Your spouse may be trying to get an unreasonable thing in an unreasonable way, like being angry with you

You will need to make sure not to give your spouse any unreasonable thing at any time, whether your spouse is behaving well or not.  Your spouse must learn that he or she can neither sweet talk you or scare you into compliance with a bad thing.

If you give in just one time, it will be a long time before you can get your spouse to give up using anger as a tool for manipulating you.

You will need to use a clear and definite boundary

People overcomplicate boundaries. A boundary is simply what you will or will not do. Being wishy-washy and trying to soften your refusal only invites argument. It is far better to let your spouse be angry with your refusal than to teach your spouse that by arguing your spouse can get what he or she wants. Let your spouse be angry with your refusal in the short term in order to prevent your spouse’s anger in the long term.

Consider this example dialogue:

Spouse 1: “Did you think about doing what I asked you about last night?”

Spouse 2: “Yes, and I have decided that I am never going to do that.”

Spouse 1: “Why not?  It will be fun.”

Spouse 2: “Because I don’t want to.”

Spouse 1:  “Why don’t you want to?”

Spouse 2: “Because I don’t want to.”

Spouse 1: “I asked you, why don’t you want to?”

Spouse 2: “And I answered you. I have decided that I am never going to do that because I don’t want to. Is there something you don’t understand about that?”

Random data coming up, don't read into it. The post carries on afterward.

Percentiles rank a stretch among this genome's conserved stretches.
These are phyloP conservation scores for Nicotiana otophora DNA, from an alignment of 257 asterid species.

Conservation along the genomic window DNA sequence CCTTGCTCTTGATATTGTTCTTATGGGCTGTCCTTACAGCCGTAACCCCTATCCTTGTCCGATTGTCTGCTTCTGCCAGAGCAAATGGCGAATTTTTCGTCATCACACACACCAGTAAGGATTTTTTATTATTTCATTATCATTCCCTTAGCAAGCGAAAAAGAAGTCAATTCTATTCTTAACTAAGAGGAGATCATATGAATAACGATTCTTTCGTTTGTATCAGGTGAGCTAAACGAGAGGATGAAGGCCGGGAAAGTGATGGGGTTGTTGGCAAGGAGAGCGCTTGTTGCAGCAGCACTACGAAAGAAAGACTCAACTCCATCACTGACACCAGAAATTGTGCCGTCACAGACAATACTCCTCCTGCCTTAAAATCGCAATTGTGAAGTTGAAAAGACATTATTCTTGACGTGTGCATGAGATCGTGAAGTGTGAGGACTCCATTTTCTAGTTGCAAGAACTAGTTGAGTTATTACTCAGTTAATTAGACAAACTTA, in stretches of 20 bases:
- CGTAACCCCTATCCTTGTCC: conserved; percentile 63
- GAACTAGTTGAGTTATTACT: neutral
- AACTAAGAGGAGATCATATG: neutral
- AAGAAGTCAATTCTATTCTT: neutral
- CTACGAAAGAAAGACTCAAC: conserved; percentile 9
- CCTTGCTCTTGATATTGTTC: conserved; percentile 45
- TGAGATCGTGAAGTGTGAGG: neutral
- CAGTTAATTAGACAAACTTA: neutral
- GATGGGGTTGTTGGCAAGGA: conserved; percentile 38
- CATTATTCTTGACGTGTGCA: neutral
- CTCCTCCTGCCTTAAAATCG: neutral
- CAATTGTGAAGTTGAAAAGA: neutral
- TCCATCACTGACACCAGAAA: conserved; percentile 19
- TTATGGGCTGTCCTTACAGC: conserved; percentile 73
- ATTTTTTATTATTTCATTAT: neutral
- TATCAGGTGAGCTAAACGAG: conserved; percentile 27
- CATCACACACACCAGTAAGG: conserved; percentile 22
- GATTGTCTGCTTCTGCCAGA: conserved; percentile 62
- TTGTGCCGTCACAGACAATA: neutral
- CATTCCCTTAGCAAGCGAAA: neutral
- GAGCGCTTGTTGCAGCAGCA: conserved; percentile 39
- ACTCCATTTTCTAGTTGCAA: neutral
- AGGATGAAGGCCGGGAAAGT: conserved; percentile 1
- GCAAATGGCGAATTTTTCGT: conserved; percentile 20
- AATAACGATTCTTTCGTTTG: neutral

Spouse 1: “Yes, why you won’t do that.”

Spouse 2: “Because I don’t want to. That is my decision and I have nothing more to say about it.”

Spouse 1:  (angry, gives up, walks out, shouting and slamming the door)

Does this sound like a bad example to you?  It is the kind of thing that needs to be done with a spouse who is used to getting what he or she wants with anger. It is a good learning experience for your spouse.

  • the angry spouse did not get compliance, and
  • the time in conflict was short, probably less than one minute

If I have a client who typically just gives in or has long arguments with his or her spouse, this would be great progress. I would want to make sure that my client was treating his or her spouse well the rest of the time–making his or her spouse feel loved and important.

The combination of loving behavior and reasonable boundaries creates good relationships that neither could do alone.

A spouse who refuses to give in to anger, but who also treats their husband or wife badly the rest of the time, is not going to have a relationship for very long. Just as with children, we must not give in to their unreasonable demands, but we have to be very sure to treat them well and make them feel loved the rest of the time.

“Is there a way to get my spouse to stop being angry without making him or her more angry?”